The Rev. John Foundation baseball team from Uganda was going to be the first African team ever to compete in the Little League World Series this month, but they suffered a major disappointment last week when the U.S. State Department denied them visas because of discrepancies over their ages and birth dates.
The country's Little League program was started eight years ago by New Yorker Richard Stanley, part owner of the New York Yankees' AA minor-league baseball team in Trenton, N.J. Its team has recently received international attention for its burgeoning talent.
Children who are 12 or 13 years old as of April 30 can compete in the World Series. But ages and birth dates on some of the Ugandan players' documents reportedly didn't match the dates given by parents, guardians and even the players themselves during interviews with Consular Affairs officials at the U.S. Embassy in Kampala.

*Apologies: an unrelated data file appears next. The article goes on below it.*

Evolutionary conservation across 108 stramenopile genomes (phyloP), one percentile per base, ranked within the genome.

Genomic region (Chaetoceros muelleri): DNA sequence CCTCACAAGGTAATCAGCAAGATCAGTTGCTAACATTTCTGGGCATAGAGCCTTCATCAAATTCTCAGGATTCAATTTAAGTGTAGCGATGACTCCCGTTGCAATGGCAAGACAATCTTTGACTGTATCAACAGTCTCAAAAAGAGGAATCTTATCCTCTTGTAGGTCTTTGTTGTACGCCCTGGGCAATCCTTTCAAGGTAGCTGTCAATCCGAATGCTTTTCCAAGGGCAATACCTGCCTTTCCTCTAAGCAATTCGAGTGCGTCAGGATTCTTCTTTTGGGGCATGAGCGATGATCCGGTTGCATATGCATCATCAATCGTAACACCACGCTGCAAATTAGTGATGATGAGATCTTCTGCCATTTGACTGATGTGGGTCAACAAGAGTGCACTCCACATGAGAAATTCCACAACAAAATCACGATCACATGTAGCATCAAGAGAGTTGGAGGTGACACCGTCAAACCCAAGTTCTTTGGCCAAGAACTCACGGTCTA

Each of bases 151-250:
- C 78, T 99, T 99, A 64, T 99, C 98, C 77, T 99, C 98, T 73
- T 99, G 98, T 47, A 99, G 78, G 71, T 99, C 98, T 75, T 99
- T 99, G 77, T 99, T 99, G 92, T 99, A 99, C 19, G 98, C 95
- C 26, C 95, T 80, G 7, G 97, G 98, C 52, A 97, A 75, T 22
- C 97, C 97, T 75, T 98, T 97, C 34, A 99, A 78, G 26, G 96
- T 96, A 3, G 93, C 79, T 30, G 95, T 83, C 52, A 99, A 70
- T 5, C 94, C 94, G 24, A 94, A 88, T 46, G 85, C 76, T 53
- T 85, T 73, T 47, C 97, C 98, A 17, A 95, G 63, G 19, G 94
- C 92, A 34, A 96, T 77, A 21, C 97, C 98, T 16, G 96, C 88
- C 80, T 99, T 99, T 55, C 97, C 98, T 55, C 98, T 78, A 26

The New York Times reports that many of the boys on the team live in crowded homes with household incomes of as little as $100 a month. Some don't have parents, and parents who are present are often illiterate, making it difficult to verify the birth certificate information and complicating State Department interviews.
"It is unfortunate, as we were very much looking forward to welcoming the first African team to the Little League Baseball World Series," Stephen D. Keener, president and chief executive officer of Little League Baseball and Softball, said.
What's most unfortunate about the situation is the way adult issues and decisions seem to have caused this major-league strikeout for the talented young players.
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